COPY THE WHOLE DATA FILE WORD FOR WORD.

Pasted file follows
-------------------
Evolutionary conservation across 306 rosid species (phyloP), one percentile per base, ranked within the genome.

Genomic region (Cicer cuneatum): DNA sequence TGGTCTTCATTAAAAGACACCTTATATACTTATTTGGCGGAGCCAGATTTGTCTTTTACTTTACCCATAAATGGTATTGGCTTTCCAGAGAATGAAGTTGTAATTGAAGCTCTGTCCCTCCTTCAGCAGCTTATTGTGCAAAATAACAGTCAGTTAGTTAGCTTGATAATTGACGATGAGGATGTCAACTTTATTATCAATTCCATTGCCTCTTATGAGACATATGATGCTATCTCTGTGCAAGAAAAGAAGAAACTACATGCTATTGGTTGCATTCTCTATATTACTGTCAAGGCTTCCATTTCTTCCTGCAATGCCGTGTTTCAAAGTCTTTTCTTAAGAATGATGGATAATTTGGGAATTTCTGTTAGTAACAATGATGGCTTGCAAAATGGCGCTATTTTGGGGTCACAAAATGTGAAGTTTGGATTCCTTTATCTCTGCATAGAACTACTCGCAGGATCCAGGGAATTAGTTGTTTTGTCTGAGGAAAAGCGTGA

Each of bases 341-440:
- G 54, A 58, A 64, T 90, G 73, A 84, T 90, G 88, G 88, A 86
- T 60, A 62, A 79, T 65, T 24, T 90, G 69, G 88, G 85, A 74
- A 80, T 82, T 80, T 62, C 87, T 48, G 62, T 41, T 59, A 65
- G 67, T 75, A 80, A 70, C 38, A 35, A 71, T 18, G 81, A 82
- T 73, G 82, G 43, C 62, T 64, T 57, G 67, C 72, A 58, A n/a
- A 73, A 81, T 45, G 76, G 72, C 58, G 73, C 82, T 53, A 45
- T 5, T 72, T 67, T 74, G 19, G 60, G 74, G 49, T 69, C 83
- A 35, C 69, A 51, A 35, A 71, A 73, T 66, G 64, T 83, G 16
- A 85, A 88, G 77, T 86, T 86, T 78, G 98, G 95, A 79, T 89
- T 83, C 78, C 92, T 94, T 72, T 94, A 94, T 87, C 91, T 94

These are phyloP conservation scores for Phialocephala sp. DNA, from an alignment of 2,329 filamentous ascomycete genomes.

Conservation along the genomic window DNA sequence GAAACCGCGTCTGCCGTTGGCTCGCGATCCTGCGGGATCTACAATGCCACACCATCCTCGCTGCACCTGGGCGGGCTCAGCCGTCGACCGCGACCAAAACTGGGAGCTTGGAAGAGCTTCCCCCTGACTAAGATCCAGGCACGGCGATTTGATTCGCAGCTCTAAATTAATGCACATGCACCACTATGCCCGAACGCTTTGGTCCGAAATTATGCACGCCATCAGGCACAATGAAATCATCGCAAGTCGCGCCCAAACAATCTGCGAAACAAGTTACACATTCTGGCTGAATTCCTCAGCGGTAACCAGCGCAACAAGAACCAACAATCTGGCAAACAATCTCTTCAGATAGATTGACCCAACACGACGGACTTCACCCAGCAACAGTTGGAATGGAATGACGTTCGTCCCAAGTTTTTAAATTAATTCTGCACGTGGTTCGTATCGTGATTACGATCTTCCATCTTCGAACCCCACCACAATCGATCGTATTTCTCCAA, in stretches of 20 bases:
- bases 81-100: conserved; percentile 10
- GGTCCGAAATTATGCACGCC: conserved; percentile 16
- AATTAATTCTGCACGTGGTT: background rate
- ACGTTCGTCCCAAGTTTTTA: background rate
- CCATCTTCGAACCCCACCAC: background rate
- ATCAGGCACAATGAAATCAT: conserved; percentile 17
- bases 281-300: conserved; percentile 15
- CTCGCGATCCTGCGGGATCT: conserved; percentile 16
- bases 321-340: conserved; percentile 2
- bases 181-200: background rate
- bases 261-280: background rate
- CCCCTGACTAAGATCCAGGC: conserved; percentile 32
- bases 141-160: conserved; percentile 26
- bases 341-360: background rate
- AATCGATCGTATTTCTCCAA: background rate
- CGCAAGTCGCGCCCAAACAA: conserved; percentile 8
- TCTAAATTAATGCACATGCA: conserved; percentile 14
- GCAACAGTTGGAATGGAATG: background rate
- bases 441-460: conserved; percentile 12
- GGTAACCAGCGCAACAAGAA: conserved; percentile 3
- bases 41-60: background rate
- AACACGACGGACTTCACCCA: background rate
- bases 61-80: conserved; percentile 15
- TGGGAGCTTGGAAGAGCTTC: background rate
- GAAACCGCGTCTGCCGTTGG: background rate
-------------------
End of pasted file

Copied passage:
Evolutionary conservation across 306 rosid species (phyloP), one percentile per base, ranked within the genome.

Genomic region (Cicer cuneatum): DNA sequence TGGTCTTCATTAAAAGACACCTTATATACTTATTTGGCGGAGCCAGATTTGTCTTTTACTTTACCCATAAATGGTATTGGCTTTCCAGAGAATGAAGTTGTAATTGAAGCTCTGTCCCTCCTTCAGCAGCTTATTGTGCAAAATAACAGTCAGTTAGTTAGCTTGATAATTGACGATGAGGATGTCAACTTTATTATCAATTCCATTGCCTCTTATGAGACATATGATGCTATCTCTGTGCAAGAAAAGAAGAAACTACATGCTATTGGTTGCATTCTCTATATTACTGTCAAGGCTTCCATTTCTTCCTGCAATGCCGTGTTTCAAAGTCTTTTCTTAAGAATGATGGATAATTTGGGAATTTCTGTTAGTAACAATGATGGCTTGCAAAATGGCGCTATTTTGGGGTCACAAAATGTGAAGTTTGGATTCCTTTATCTCTGCATAGAACTACTCGCAGGATCCAGGGAATTAGTTGTTTTGTCTGAGGAAAAGCGTGA

Each of bases 341-440:
- G 54, A 58, A 64, T 90, G 73, A 84, T 90, G 88, G 88, A 86
- T 60, A 62, A 79, T 65, T 24, T 90, G 69, G 88, G 85, A 74
- A 80, T 82, T 80, T 62, C 87, T 48, G 62, T 41, T 59, A 65
- G 67, T 75, A 80, A 70, C 38, A 35, A 71, T 18, G 81, A 82
- T 73, G 82, G 43, C 62, T 64, T 57, G 67, C 72, A 58, A n/a
- A 73, A 81, T 45, G 76, G 72, C 58, G 73, C 82, T 53, A 45
- T 5, T 72, T 67, T 74, G 19, G 60, G 74, G 49, T 69, C 83
- A 35, C 69, A 51, A 35, A 71, A 73, T 66, G 64, T 83, G 16
- A 85, A 88, G 77, T 86, T 86, T 78, G 98, G 95, A 79, T 89
- T 83, C 78, C 92, T 94, T 72, T 94, A 94, T 87, C 91, T 94

These are phyloP conservation scores for Phialocephala sp. DNA, from an alignment of 2,329 filamentous ascomycete genomes.

Conservation along the genomic window DNA sequence GAAACCGCGTCTGCCGTTGGCTCGCGATCCTGCGGGATCTACAATGCCACACCATCCTCGCTGCACCTGGGCGGGCTCAGCCGTCGACCGCGACCAAAACTGGGAGCTTGGAAGAGCTTCCCCCTGACTAAGATCCAGGCACGGCGATTTGATTCGCAGCTCTAAATTAATGCACATGCACCACTATGCCCGAACGCTTTGGTCCGAAATTATGCACGCCATCAGGCACAATGAAATCATCGCAAGTCGCGCCCAAACAATCTGCGAAACAAGTTACACATTCTGGCTGAATTCCTCAGCGGTAACCAGCGCAACAAGAACCAACAATCTGGCAAACAATCTCTTCAGATAGATTGACCCAACACGACGGACTTCACCCAGCAACAGTTGGAATGGAATGACGTTCGTCCCAAGTTTTTAAATTAATTCTGCACGTGGTTCGTATCGTGATTACGATCTTCCATCTTCGAACCCCACCACAATCGATCGTATTTCTCCAA, in stretches of 20 bases:
- bases 81-100: conserved; percentile 10
- GGTCCGAAATTATGCACGCC: conserved; percentile 16
- AATTAATTCTGCACGTGGTT: background rate
- ACGTTCGTCCCAAGTTTTTA: background rate
- CCATCTTCGAACCCCACCAC: background rate
- ATCAGGCACAATGAAATCAT: conserved; percentile 17
- bases 281-300: conserved; percentile 15
- CTCGCGATCCTGCGGGATCT: conserved; percentile 16
- bases 321-340: conserved; percentile 2
- bases 181-200: background rate
- bases 261-280: background rate
- CCCCTGACTAAGATCCAGGC: conserved; percentile 32
- bases 141-160: conserved; percentile 26
- bases 341-360: background rate
- AATCGATCGTATTTCTCCAA: background rate
- CGCAAGTCGCGCCCAAACAA: conserved; percentile 8
- TCTAAATTAATGCACATGCA: conserved; percentile 14
- GCAACAGTTGGAATGGAATG: background rate
- bases 441-460: conserved; percentile 12
- GGTAACCAGCGCAACAAGAA: conserved; percentile 3
- bases 41-60: background rate
- AACACGACGGACTTCACCCA: background rate
- bases 61-80: conserved; percentile 15
- TGGGAGCTTGGAAGAGCTTC: background rate
- GAAACCGCGTCTGCCGTTGG: background rate